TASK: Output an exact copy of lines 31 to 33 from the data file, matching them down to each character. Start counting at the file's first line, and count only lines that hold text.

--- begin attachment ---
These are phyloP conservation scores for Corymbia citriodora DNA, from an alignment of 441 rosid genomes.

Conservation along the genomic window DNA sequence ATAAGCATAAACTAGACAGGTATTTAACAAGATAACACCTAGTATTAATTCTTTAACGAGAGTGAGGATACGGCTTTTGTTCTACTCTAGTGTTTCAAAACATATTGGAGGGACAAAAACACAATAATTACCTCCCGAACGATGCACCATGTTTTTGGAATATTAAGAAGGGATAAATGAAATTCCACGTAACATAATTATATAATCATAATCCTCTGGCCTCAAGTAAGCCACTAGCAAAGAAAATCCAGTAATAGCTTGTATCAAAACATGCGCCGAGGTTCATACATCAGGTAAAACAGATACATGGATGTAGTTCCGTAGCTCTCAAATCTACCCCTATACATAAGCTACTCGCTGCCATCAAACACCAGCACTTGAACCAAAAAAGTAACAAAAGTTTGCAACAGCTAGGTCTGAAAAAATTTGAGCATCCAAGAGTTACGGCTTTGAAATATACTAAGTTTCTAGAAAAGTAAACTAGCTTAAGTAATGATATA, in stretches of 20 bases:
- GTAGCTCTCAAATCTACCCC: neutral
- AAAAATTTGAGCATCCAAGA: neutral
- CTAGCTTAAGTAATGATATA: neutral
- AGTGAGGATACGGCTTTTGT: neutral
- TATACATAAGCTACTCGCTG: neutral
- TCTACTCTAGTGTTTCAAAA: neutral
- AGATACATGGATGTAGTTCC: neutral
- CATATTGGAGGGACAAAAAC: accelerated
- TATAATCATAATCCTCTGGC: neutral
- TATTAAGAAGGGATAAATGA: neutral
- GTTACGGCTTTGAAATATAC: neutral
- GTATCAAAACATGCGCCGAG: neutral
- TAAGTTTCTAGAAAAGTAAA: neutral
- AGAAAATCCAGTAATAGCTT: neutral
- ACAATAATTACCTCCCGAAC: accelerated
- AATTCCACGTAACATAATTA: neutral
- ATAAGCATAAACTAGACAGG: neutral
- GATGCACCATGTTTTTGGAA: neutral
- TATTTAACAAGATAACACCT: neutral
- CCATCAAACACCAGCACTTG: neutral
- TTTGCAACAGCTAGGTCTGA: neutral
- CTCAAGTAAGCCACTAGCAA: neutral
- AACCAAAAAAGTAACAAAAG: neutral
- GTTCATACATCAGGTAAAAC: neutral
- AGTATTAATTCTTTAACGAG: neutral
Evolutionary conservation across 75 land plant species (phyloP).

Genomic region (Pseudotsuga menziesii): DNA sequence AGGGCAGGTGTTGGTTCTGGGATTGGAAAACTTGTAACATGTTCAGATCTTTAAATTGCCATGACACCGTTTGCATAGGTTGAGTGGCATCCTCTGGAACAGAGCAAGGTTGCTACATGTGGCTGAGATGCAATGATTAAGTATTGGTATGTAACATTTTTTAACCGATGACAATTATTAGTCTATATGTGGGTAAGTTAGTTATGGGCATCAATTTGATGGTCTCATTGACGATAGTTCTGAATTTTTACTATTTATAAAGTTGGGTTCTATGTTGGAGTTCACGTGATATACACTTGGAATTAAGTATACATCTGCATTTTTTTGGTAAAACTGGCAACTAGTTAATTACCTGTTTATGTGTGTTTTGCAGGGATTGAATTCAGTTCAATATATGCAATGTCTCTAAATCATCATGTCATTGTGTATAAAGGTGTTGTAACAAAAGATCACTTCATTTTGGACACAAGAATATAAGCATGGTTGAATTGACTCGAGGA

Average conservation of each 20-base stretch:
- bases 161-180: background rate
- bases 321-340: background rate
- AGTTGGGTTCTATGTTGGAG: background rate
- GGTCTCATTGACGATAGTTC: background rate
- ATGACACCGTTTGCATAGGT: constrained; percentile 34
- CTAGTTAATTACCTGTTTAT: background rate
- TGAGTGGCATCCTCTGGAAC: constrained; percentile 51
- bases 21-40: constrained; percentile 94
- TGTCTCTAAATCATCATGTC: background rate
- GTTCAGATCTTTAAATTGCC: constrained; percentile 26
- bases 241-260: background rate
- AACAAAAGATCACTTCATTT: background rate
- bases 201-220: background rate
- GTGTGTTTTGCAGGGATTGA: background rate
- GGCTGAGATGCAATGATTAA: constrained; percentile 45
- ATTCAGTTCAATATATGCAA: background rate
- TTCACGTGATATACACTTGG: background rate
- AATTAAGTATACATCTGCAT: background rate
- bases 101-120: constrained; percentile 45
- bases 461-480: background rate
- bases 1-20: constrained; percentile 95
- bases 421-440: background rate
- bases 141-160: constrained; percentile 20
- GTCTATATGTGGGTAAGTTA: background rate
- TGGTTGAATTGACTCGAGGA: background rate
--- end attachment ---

- bases 161-180: background rate
- bases 321-340: background rate
- AGTTGGGTTCTATGTTGGAG: background rate